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Audun Wickstrand Iversen

Audun Wickstrand Iversen

Audun Wickstrand Iversen is a portfolio manager who covers multiple sectors searching for companies with a disruptive approach to existing business models.

Before rejoining us in 2019 he started several companies and sat as a board member, chairman, and CEO in unlisted and listed companies at Oslo Stock Exchange. In his previous career with us during 2001-2007 he was Portfolio Manager in several top-rated mutual funds. Before that, he was a top-ranked Financial Analyst in DNB Markets (1996-2001).

Audun has a four-year program in economics and business administration consisting of three years at the bachelor/undergraduate level and one year at the master level (Siviløkonom). He also holds a two-year degree in Strategy from Norges Handelshøyskole (NHH) and a Master of Art from the University of Oslo.

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Let’s start with a small solar power plant of 10 MWp that is currently being built in a European country. With 1,400 hours of sunshine a year, the system produces enough electricity for 3,000 households. Using around 40,000 solar modules this corresponds to 12-15 soccer fields. The standard warranty for the solar modules is 20-25 years of service life and a maximum of 20 percent reduction in output. To simplify matters, the plant has a permanent contract of 20 years with a major customer.

How does such a system look like financially?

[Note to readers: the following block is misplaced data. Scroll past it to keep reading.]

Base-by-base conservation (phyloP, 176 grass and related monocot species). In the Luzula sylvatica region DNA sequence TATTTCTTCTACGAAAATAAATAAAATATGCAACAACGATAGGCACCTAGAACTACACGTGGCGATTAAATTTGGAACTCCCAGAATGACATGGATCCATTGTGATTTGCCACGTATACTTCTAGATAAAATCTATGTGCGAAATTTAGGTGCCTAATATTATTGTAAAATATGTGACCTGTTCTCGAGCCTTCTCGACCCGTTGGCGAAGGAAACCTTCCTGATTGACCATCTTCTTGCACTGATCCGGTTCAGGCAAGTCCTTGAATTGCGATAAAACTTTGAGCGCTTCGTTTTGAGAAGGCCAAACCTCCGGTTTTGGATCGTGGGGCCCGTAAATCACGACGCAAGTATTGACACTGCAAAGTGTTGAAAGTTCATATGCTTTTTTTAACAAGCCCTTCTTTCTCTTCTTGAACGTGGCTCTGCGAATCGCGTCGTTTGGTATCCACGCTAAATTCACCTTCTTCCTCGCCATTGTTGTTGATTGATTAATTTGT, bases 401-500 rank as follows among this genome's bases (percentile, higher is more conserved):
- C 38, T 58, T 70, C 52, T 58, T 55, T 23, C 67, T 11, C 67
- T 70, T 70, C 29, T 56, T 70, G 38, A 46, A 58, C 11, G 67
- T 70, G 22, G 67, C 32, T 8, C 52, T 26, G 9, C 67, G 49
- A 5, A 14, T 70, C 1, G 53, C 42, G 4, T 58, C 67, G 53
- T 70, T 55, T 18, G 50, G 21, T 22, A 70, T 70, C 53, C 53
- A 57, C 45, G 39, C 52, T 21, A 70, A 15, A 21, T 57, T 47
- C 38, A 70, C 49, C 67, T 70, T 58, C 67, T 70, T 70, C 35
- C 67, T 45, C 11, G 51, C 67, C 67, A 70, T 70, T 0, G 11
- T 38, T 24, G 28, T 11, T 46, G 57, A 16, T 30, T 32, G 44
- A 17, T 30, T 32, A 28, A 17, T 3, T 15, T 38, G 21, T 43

The financial profile of a solar park consists mainly of high investments in the system. First, construction in year 0, then depreciation over a period of 15-20 years with pay-off of loans and interest. Solar farms have no moving parts, which means maintenance often involves replacing wires and fuses, mowing grass, and washing panels.

Inverters have to be replaced after ten years and batteries for intermediate storage become weaker over time. In addition, there are administrative costs related to insurance, basic rents, securities, auditors and taxes. With a 100% investment today, the system will be payed-off sometime between 2035 and 2040. The system, which is therefore fully depreciated, has also provided the owners with a nice return on equity of five to twelve percent. What happens then? Empirical data shows that the effect on the solar cell has decreased by 10 percent and not by 20 percent – and this is the essence. What if the “investment” lives on for 40 years and not 20 years? A solar panel with shatterproof glass and quality on its back cover can theoretically produce energy for a long time, probably over 50 years. In addition, the input factor solar is a renewable and free resource. From 2035 to the “zero-emissions society” in 2050, our small-scale system will produce the cheapest kilowatt-hour in the world alongside the subsidized Norwegian hydropower plants. The only expenses are maintenance and administrative costs.

Quadrupling the annual installation since 2020

This small facility alone will not be able to influence the system price. It is only possible to reduce the cost of energy to zero and for total electricity production to become price-forming if solar energy is truly becoming large. The question is, can solar energy really get that big? Today solar energy makes up a little more than 2 percent of the world’s electricity. It is rather insignificant. Electricity from wind and sun is expected to increase from 8 percent in 2019 to 30 percent in 2030, more than half of which will be produced by solar energy. We expect major changes in the annual installation of solar power plants by 2030. According to the much-discussed IEA report (Net Zero by 2050), the global community should install 630 GWh annually by 2030. This equates to a quadrupling of the annual installation from 2020 and a slight change in the pace from 2010 to 2020 when the annual installations have tripled.